Felix is a life-long geek and speculative fiction reader. Always wanted to write as well, which is exactly what he's doing as of late when he's not making videogames or digital art.
Who are your favorite authors?
That's a complex question... I like many authors, but looking back, my thinking was mostly influenced by Asimov (specifically the Caves of Steel trilogy), Heinlein and Michael Moorcock (especially the End of Time stories). More recently, Phil Geusz (who has a presence right here on Smashwords) managed to blow my mind with his David Birkenhead series.
Note, I'm talking strictly about those authors whose books really changed the way I think -- the list would be a lot longer if I included everyone I *liked*...
Do you remember the first story you ever read, and the impact it had on you?
The first story.... woo... who could say? But the first serious novels I read were The Three Musketeers and The Odyssey of the Space Beagle, both at the age of 5. The impact, I believe, is quite obvious...
Five stories, five protagonists, a common theme: people from vastly different civilizations suddenly must live together and learn how to survive now that their worlds are touching. Will they find common ground despite starting off the wrong foot, or are they doomed to remain wary and fearful of each other?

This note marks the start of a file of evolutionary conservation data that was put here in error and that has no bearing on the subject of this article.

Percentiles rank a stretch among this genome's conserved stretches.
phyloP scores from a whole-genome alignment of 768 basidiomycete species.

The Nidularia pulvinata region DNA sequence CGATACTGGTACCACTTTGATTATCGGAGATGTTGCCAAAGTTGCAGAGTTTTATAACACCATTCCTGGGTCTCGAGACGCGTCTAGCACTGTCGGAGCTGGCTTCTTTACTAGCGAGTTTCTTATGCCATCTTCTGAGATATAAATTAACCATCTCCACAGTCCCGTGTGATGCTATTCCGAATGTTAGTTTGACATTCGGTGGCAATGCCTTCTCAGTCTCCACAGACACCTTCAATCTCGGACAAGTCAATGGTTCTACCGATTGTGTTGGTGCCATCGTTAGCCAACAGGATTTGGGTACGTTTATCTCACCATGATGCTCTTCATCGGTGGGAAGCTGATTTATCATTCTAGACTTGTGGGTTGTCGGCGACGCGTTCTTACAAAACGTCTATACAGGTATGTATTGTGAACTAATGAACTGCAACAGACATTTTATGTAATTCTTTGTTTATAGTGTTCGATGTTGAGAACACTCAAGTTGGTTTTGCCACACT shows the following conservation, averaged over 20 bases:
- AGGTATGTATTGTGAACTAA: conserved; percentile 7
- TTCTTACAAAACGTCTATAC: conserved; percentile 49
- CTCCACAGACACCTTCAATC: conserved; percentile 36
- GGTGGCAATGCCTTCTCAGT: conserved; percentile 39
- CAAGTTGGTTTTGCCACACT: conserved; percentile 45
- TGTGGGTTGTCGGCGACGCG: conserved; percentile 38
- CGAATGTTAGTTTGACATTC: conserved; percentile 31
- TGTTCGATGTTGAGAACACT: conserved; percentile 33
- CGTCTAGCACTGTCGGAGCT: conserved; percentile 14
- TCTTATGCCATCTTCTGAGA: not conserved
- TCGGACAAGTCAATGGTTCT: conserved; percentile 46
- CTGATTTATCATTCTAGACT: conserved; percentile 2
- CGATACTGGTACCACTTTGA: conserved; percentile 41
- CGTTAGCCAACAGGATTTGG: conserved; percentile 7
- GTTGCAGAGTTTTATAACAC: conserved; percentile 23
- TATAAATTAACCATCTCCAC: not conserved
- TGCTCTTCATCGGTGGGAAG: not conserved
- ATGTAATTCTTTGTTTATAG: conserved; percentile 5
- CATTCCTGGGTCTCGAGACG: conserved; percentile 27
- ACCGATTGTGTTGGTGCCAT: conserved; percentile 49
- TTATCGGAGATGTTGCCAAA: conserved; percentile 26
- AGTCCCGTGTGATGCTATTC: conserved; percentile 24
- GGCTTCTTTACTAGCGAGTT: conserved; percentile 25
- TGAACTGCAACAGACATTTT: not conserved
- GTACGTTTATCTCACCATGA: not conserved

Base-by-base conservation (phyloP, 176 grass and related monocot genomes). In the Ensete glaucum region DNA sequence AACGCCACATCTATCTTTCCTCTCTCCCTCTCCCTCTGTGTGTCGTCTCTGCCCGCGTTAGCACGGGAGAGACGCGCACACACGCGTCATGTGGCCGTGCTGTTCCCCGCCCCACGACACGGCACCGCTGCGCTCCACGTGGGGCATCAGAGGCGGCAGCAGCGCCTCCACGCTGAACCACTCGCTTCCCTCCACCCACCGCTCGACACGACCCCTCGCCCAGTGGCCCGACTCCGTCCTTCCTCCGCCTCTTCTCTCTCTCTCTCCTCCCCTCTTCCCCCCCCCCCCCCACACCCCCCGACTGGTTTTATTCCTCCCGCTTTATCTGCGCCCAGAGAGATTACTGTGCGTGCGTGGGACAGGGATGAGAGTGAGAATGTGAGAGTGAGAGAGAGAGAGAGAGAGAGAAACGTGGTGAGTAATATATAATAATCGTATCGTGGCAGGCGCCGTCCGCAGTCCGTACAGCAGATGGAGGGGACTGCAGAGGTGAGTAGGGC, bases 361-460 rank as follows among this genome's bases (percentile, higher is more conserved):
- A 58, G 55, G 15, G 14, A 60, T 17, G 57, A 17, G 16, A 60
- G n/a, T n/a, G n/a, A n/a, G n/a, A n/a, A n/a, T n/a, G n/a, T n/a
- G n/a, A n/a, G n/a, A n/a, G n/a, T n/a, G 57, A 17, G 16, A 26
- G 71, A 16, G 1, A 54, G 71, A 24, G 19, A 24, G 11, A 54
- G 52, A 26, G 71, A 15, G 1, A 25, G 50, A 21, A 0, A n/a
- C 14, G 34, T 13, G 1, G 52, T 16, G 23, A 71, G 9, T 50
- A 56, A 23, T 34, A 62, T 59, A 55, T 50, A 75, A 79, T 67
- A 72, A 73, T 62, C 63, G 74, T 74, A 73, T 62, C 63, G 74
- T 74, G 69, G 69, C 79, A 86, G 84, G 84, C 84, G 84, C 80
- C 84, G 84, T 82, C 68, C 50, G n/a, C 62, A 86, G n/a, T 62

on Nov. 29, 2013
Are you a fan of classic space opera? Do the words Vorkosigan Saga tell anything to you? Then you're going to love Ship's Boy. Be warned though that it's not a stand-alone novella, but rather the first episode in a series; you'll have to read more of them to get any kind of closure. But if you like this one, you'll probably want to anyway, so.
Above The Clouds
on Jan. 15, 2014
Take The Machine Stops, add a good dose of Romeo and Juliet and mix well. Sprinkle a dust of post-apocalyptic steampunk, and you get Above the Clouds, the story of two AI-driven airships who fall in love during a war -- a theme fairly uncommon even in genre fiction. For the more sensitive readers, it's also a feel-good story with a happy ending... or is it? Read to find out.
Sixes Wild: The Bluff
on Jan. 24, 2014
Here's a book I keep hearing about, and if it was available on Smashwords I'd buy it on the spot, especially after reading this promotional comic, because it promises to be funny and sweet and exciting -- a modern Western with modern sensibilities. I really want to see more!
Lust at First Bite 1: Bury Me
on March 06, 2014
Disclaimer: I'm a friend of the author's, and not normally in the market for erotica, so take the following with a grain of salt.
I hesitated for a long time to read a book labeled "erotica", because I don't see the point of smut for the sake of it. I should have suspected that the author of Bury Me is smarter than that: the sex scenes are there for a reason, serving to define both the protagonists and the relationship between them. And for what it's worth, they also work really well. *Looks down, blushing.* But there's more in the book: sweet, tender romance that made me go "d'awww!" more than once, and vampire drama, which I imagine only seems fresh for me because I haven't read that many vampire stories. Just the big classics in fact. But then again, perhaps I'm being unfair here.